At its meeting Tuesday, the Lawrence City Commission will gets its first look at a multimillion-dollar incentives request from developers of a downtown grocery store and apartment project.
As part of the incentives application, a development group led by Lawrence businessman Mike Treanor is requesting a special financing district, bond agreement and a $2.25 million loan from the city to help complete the project.
The commission is only voting whether to accept the application Tuesday. City officials said the decision to receive the application does not obligate the city to proceed, but would authorize the city to go forward with the required studies related to the incentives.
“It’s just receiving it and then if the commission wishes to go ahead and put the project through the formal processes,” Assistant City Manager Diane Stoddard said. "And there are a number of steps with that."
The $26 million project would be located at Seventh and New Hampshire streets on the site of the former Borders bookstore. The plan is to tear down the old bookstore and replace it with a three-story building with an underground parking garage. The ground floor of the building would house a Price Chopper grocery store and a pharmacy, and the upper two floors would house 73 apartments, according to the incentives application. Community benefits indicated on the incentives application include infill development, walkability, job creation and increased access to fresh food.
In accordance with the city’s incentives policy, 13 apartments would be designated as affordable housing units. The apartments would be priced according to the Fair Market Rent model for the area and remain under those parameters for at least the length of the incentives agreement.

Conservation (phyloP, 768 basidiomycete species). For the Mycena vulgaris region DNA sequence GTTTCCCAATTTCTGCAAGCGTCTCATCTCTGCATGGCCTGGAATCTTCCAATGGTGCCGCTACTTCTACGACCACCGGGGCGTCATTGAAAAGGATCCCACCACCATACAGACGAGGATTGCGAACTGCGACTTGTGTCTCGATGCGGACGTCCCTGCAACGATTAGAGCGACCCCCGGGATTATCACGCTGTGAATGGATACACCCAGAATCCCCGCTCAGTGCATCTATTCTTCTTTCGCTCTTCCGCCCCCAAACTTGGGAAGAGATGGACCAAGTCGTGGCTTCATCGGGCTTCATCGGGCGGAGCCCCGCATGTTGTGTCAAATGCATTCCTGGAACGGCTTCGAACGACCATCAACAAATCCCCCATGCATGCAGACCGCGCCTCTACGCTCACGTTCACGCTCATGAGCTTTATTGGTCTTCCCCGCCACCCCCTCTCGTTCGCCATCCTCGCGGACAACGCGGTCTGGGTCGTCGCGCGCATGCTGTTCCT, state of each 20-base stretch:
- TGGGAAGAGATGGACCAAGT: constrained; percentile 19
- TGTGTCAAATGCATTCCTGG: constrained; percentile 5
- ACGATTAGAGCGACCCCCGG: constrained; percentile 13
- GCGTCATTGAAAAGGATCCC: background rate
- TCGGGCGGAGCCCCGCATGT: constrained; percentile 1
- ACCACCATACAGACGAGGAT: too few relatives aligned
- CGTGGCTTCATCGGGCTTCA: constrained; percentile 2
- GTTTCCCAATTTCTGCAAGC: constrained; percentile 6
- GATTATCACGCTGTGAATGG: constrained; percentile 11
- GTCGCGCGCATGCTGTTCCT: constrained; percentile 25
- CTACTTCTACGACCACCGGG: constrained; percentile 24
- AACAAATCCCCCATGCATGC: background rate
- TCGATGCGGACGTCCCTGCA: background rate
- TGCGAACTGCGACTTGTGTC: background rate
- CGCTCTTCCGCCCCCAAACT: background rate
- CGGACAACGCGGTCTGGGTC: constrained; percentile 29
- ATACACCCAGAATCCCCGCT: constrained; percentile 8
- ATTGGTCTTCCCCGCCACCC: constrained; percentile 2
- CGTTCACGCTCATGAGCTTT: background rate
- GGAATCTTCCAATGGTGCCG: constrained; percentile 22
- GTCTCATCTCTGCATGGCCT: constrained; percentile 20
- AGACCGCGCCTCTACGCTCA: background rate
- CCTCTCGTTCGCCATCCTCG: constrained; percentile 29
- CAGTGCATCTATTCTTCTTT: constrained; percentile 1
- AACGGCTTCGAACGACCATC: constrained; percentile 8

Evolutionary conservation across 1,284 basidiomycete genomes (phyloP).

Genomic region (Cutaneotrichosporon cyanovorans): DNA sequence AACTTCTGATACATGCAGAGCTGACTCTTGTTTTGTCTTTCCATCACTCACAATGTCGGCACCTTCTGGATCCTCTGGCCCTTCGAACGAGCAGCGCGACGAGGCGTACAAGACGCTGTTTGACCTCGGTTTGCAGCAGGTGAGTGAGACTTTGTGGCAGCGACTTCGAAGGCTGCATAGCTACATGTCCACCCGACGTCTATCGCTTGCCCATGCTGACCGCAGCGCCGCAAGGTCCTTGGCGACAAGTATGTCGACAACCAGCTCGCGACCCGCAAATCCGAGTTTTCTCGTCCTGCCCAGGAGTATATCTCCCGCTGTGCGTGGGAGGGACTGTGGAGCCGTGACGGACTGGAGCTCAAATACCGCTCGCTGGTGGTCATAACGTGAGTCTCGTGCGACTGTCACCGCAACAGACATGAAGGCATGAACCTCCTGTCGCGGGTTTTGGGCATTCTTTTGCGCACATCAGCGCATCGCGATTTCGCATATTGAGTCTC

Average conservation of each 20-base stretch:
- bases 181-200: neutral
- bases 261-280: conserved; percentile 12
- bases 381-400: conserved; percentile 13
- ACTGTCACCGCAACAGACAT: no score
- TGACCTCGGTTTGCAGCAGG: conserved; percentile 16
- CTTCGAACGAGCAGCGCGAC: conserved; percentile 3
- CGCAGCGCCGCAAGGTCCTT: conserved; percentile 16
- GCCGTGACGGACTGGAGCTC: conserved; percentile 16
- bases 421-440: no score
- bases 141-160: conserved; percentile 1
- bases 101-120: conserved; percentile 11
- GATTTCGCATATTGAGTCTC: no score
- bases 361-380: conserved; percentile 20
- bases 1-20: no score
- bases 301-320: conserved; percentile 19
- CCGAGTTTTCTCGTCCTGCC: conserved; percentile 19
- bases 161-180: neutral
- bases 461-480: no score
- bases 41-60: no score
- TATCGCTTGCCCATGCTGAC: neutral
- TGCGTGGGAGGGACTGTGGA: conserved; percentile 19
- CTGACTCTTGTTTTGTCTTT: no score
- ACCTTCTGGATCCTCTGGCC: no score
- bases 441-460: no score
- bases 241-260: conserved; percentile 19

For incentives, Treanor Investments is requesting an $8.3 million, 20-year tax increment financing district, which would allow the development to receive a rebate on new property and sales taxes generated by the development. It is also requesting Industrial Revenue Bonds, a type of special financing that would allow the project to buy construction materials sales tax-free. Lastly, developers are requesting a $2.25 million interest-free or low interest loan for tenant finish of the grocery store.
Stoddard said loan requests as part of incentives applications don’t happen very frequently. In a memo to the City Commission regarding the incentives application, city staff asks commissioners to provide any “overall direction” related to the application. Stoddard said the loan request will be one thing the City Commission will need to weigh in on.
“They might provide general direction, like we really aren’t interested in a loan of that amount,” Stoddard said. “And they may provide other general direction related to the project that we can then take under advisement as we work with the developer.”
Stoddard said the incentives application will require the city to complete several studies, the cost of which are paid by the developer. She said city policy and state law require a feasibility study and a “but for” analysis for TIF districts. The feasibility study looks at the overall feasibility of a project given the revenue and expenditures, and the but for analysis determines if the incentives are necessary for the project to proceed.
Another requirement of the application is that those involved with the project do not have delinquent taxes or debts to the city. That requirement may come into play because the application states that Lawrence businessman Doug Compton “will likely join as co-developer once he has complied with city policy.”
Compton has ties to a pair of LLCs that at one point owed years of back taxes on several undeveloped parcels across from Lawrence VenturePark. The majority of those parcels have now been sold to a handful of entities, and several of the largest past-due amounts are no longer showing as delinquent on the Douglas County website. The ownership status of all 18 of the parcels and the amount of remaining unpaid taxes wasn’t immediately clear.
Stoddard said the city would research whether all those involved with the project have paid all their city and state tax obligations.
The City Commission will convene at 5:45 p.m. Tuesday at City Hall, 6 E. Sixth St.